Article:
As you hear Jesus pray in these moments – “Father forgive them they know not what they do” – what impact does Jesus’ prayer have on you?

I don’t know what you are feeling, hearing, sensing – but holding some broken relationships in my heart – I know my soul wants to ASK FOR HELP…to forgive and to pray forgiveness over my relationships.


39 One of the criminals who were hanged railed at him,[c] saying, “Are you not the Christ? Save yourself and us!” 

I can’t say with any certainty what “ultimately” transpires for this one who seems to be hard and cold…the contrast between the two criminals and Jesus is glaring…and makes a dramatic point for our own choice today…

I do know that In John 1 & 3 that “Light came into the world and darkness rejects the light lest its deeds be exposed” – Light can be very penetrating if we allow it to search us:

  • There could be a fear of being found out.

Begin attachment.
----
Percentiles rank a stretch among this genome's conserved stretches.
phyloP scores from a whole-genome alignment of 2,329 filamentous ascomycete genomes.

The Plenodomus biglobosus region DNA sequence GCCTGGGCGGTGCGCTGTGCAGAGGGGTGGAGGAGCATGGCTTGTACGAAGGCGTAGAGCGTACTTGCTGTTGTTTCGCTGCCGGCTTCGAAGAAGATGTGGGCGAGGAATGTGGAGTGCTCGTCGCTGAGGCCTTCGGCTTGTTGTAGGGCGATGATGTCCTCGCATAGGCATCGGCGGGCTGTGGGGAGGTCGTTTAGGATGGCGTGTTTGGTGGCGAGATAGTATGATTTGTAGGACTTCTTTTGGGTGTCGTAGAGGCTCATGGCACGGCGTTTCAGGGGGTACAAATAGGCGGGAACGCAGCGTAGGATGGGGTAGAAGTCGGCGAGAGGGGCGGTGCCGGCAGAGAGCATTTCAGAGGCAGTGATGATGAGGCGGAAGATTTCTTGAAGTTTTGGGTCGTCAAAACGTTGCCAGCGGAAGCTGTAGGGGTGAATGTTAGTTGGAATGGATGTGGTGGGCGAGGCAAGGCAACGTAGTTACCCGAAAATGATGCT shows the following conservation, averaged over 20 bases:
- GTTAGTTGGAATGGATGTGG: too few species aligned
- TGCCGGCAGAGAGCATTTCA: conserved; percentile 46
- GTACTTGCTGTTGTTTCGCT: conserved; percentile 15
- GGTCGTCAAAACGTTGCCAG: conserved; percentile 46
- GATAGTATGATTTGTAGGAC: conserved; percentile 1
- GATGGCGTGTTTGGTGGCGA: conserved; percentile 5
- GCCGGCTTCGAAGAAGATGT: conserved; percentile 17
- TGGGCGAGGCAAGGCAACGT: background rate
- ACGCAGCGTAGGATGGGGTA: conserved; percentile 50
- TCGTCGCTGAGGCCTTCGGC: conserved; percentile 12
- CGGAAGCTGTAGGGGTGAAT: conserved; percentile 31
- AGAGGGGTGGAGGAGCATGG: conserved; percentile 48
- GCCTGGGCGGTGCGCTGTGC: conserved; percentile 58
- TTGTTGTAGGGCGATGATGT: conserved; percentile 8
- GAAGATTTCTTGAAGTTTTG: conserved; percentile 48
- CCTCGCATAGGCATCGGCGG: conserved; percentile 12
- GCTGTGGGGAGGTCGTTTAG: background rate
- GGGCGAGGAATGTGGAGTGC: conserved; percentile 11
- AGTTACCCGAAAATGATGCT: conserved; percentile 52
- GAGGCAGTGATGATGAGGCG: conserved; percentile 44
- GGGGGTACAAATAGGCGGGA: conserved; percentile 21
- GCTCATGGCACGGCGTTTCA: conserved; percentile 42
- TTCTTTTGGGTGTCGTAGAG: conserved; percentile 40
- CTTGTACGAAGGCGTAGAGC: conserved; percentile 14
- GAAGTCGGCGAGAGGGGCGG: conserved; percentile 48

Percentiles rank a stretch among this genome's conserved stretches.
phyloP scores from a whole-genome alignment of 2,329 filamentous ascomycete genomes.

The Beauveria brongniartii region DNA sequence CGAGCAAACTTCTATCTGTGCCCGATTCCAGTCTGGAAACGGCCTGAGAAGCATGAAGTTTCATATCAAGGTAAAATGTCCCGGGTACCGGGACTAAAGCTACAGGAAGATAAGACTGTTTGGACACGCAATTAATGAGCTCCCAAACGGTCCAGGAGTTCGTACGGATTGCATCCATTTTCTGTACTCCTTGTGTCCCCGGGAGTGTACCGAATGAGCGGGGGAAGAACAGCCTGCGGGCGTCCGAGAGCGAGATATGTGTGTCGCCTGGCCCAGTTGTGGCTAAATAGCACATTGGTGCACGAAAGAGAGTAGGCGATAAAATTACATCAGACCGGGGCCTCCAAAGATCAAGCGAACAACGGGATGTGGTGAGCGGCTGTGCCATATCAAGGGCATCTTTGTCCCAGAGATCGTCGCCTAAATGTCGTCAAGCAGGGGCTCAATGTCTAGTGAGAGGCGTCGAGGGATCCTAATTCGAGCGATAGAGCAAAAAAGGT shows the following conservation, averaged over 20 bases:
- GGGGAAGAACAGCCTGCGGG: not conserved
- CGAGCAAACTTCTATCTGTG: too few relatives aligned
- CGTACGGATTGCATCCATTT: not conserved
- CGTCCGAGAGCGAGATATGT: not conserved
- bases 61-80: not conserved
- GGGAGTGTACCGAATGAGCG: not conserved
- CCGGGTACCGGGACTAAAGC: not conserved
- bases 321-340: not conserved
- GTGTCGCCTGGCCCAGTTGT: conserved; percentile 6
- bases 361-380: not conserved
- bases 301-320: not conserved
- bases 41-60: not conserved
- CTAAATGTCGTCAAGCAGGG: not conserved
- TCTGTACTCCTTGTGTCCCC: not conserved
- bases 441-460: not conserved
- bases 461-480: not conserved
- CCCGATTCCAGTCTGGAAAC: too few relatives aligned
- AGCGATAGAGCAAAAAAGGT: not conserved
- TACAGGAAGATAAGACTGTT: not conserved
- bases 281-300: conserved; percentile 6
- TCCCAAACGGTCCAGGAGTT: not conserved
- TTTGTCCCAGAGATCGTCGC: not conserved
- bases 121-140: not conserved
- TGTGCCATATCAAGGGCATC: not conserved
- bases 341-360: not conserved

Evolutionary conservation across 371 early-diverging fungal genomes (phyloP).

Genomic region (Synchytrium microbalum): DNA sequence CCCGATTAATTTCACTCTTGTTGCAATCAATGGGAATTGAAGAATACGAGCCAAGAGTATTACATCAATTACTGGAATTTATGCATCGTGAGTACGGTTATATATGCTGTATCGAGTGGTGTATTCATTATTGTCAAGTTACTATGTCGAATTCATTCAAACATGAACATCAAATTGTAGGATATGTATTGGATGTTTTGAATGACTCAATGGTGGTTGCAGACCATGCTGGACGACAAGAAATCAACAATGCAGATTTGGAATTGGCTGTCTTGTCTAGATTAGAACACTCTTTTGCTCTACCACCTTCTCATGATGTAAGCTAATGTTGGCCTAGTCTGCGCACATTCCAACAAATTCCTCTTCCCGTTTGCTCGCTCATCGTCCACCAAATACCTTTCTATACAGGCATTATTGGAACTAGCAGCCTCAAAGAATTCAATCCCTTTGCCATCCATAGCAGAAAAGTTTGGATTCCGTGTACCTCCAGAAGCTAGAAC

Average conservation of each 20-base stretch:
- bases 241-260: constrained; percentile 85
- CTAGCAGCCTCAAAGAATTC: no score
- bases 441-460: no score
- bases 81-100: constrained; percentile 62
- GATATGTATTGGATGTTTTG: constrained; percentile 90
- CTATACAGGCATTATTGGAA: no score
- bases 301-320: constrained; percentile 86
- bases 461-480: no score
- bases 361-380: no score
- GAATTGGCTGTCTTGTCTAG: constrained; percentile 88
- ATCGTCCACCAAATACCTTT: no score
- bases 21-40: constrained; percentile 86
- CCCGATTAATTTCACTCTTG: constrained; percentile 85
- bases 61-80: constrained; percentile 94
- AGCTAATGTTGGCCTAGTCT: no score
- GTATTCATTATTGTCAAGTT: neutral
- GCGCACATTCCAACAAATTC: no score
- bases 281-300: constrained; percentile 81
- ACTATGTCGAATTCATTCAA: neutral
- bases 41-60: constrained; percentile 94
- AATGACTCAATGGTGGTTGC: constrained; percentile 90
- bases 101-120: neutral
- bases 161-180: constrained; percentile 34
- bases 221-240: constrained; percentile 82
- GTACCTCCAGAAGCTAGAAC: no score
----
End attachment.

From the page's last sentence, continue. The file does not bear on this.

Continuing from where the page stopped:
• Light exposes the truth of ourselves, our motivations and our fears, and our actions
  • There may be some immediate felt shame – it’s hard to see things about ourselves…
  • Yet from the beginning – we were created for naked exposure to God – transparency – and to live without shame
  • However, when the first humans hid in shame due to their poor choices and sin – God came looking for them to draw them out with a question – “where are you?”

Today – an invitation comes to us:

Next to Jesus – Might we allow ourselves to be seen, exposed in truth? When we do…we just might hear his welcome – “today, you are with me in paradise”!

Back to the criminal’s jeer: “Are you not the Christ? Save yourself and us!” 

In Mark & Matthew’s account both criminals jeer and taunt Jesus.

The tone of the taunts, scholars assert, is that of SARCASTIC DISRESPECT

  • It’s biting, a type of verbal violence
  • sarcasm may in some circumstances be comic relief – yet at it’s root intention is a defensive strategy to bite and belittle the one we can’t face or the one that hurt us.
  • It’s a way of shutting down, closing the door on, a type of fingered gesture to verbally flip off someone.

The drama in the narrative is contrast – we see the extremes: “Are you not the Christ? Save yourself and us!”
The criminals and folks around Jesus are jeering in sarcastic disrespect. It’s pointed at the one who claimed to save them as King.